The nationalists, who constituted the majority of the Korean progressives during the democratization era, took this seriously. They made it their foremost goal to tackle the issue of national (read: peninsula) division while keeping all foreign influence at bay.
This is where the proxy war comes in. Some nationalists argue that the Korean War was in effect a war between the two superpowers, with the Koreas as pawns.
It may be true that the North would not have attacked the South had the Soviets and China not been on its back, but that does not negate its responsibility in any way.
The proxy war theory, however, achieves exactly that. And some hardline conservatives still believe the progressive camp to be full of North sympathizers who are ready to give the whole country away to Pyongyang. The dismissal of the North’s responsibility for the war is, for them, yet more proof.
There was once a time when the responsibility for the breakout of the war was very unclear, because of a dearth of trustable evidence. But when the classified diplomatic archive of the Soviet Union was broken open with the fall of the union in the early 1990s, it became clear that it was the North that had done the instigating.
In the history of modern Korea, left-leaning regimes have been consistently condemned as North sympathizers, often without a firm basis. The Blue House (of left-leaning Moon Jae-in) sharing Han’s column represented a golden opportunity for conservatives.
The issue even became a subject in this year’s National Assembly audit of government affairs. With the Minister of Foreign Affairs Kang Kyung-wha in attendance, a conservative lawmaker brought this up and asked the minister her thoughts.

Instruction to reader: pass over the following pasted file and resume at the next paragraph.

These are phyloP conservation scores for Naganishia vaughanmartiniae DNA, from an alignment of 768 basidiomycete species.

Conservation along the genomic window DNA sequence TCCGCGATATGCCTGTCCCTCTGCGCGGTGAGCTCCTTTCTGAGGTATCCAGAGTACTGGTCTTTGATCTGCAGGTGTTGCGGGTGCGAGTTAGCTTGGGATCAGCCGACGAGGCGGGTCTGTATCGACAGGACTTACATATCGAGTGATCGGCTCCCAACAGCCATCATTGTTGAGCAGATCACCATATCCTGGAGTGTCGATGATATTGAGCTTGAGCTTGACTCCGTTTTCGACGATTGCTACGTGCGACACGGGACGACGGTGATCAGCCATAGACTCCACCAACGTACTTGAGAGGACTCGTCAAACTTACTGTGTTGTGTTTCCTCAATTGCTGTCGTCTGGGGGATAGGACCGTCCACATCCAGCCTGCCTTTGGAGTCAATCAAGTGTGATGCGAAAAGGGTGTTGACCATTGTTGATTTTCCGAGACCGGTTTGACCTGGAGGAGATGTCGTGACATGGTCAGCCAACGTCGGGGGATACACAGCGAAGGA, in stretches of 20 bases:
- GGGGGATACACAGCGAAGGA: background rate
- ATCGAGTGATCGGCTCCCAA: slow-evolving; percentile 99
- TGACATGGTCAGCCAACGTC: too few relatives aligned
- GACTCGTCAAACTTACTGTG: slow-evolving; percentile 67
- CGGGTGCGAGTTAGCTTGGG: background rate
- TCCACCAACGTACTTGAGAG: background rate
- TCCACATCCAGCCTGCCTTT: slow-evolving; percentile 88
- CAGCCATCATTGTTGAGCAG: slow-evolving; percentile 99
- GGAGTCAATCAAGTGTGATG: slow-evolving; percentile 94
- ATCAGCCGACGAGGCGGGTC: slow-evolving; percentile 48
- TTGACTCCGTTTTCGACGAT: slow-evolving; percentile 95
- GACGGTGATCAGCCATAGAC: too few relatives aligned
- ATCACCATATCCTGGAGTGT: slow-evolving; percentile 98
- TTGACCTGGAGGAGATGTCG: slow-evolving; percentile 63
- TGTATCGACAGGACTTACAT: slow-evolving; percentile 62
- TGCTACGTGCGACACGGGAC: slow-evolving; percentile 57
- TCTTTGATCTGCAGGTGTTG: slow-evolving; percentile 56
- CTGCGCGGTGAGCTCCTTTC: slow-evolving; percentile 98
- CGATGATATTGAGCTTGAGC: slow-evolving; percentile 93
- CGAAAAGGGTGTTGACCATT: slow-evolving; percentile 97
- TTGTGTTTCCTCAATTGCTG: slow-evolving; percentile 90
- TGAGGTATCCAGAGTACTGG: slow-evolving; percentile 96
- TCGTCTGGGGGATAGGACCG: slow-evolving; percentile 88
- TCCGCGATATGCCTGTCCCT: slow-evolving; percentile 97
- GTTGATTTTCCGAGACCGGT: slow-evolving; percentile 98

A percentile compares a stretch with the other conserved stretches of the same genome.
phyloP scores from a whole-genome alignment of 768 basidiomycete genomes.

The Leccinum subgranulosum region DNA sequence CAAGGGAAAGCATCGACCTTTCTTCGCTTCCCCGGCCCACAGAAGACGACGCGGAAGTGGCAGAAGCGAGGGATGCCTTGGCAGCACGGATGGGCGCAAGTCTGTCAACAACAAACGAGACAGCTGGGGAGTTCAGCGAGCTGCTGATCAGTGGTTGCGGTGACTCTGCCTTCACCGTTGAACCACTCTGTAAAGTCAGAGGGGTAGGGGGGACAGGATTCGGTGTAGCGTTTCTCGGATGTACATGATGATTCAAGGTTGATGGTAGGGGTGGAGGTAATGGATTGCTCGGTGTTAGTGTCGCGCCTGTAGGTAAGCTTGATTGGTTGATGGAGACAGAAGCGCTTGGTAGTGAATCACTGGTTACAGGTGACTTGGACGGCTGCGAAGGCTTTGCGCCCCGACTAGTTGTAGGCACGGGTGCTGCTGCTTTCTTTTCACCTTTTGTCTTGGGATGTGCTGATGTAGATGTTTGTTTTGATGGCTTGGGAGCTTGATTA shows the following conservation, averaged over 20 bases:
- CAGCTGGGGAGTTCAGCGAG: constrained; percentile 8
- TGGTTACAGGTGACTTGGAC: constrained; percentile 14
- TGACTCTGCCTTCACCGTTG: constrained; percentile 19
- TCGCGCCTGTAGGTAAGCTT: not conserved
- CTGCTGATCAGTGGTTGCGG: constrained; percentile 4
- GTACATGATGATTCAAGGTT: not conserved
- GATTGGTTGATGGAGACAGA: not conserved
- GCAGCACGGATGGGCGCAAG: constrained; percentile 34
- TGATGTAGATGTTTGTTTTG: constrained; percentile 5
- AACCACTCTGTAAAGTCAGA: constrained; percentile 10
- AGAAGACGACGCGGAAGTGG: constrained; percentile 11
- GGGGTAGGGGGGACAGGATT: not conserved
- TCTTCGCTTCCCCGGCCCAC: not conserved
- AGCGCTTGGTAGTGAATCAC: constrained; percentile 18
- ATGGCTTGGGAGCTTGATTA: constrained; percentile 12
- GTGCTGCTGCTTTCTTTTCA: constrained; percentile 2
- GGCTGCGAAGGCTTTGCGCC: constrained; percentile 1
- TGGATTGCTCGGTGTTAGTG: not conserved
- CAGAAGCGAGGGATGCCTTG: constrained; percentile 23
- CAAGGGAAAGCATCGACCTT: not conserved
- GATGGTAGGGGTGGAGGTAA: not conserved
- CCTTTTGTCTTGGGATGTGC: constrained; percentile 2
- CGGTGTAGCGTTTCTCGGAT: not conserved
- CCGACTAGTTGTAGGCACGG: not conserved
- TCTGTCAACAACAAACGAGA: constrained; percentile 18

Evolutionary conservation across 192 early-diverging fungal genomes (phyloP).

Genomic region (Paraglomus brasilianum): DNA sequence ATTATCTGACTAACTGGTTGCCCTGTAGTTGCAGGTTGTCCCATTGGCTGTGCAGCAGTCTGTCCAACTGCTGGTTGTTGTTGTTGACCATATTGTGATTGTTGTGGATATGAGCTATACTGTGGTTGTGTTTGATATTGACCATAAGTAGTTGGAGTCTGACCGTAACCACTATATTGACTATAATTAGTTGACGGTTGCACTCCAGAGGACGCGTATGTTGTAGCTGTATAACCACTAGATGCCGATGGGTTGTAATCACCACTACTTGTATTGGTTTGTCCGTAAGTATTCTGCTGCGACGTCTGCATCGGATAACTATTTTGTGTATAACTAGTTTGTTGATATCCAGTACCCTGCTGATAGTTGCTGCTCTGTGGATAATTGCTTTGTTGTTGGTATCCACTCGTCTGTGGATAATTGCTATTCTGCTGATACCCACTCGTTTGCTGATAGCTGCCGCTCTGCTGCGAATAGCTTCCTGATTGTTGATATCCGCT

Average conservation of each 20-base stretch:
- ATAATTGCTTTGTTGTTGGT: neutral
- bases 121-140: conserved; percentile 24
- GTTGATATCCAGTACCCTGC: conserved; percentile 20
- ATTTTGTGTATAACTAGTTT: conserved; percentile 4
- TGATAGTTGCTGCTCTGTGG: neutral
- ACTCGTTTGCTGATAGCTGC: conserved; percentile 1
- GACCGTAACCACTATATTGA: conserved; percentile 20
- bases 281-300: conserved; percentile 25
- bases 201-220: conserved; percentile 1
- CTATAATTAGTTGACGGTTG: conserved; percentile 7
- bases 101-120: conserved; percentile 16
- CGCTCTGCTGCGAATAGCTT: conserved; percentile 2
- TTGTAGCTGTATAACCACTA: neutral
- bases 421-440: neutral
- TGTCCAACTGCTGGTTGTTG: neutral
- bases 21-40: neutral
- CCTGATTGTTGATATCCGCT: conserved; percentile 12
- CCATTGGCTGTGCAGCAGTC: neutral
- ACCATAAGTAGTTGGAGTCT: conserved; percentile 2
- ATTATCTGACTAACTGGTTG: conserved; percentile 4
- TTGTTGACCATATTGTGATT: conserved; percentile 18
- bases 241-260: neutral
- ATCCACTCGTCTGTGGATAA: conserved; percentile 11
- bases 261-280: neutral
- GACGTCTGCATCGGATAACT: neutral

“Of course she can have her personal opinion as a writer,” Kang said. “But I think there are some problems in the way she expresses herself and in her understanding of history.”
“If [the Blue House] had consulted me, I would have advised not to post it,” Kang added.
The Blue House later explained its decision to share the piece. “[The author’s] opinion is not far from the Blue House’s opinion that [the Korean crisis] needs dialogue and peaceful solutions”, they said, and emphasized that the Blue House doesn’t hold the same view on the Korean War as she does.
That certainly won’t be enough to cover up its mess.
Is Korea really only a victim?
Though Han’s column has managed to move readers and to bring their attention to the ordinary people of Korea, some were disturbed by her view on the US.
Many can’t help but see the column as portraying Korea as pure victim and the US as mere perpetrator. As if there is a thick, clear line that differentiates victims from aggressors in times of war.
But there is little that can be fully grasped in black and white. While it is true that US soldiers committed terrible deeds during the war — including the notorious No Gun Ri massacre — so is it true that they are not the only ones to carry out such atrocities.
Han says she tried to gaze into the universality of human violence by delving looking back on the Spanish Civil War, Bosnia and the massacres of Native Americans, but her reflection falls short of the brutal nature of the Korean War:
The Korean War is a war in which Koreans slaughtered other Koreans.
It was not only the American soldiers who perceived the South Korean refugees as “subhuman.” The soldiers of the two Koreas did the same to one another.
This is why the Korean War remains horrifying and must not be repeated.
For many here, to restrict Korea to the position of victim is to limit the nation from reflecting and repenting on the atrocities of the war in its totality.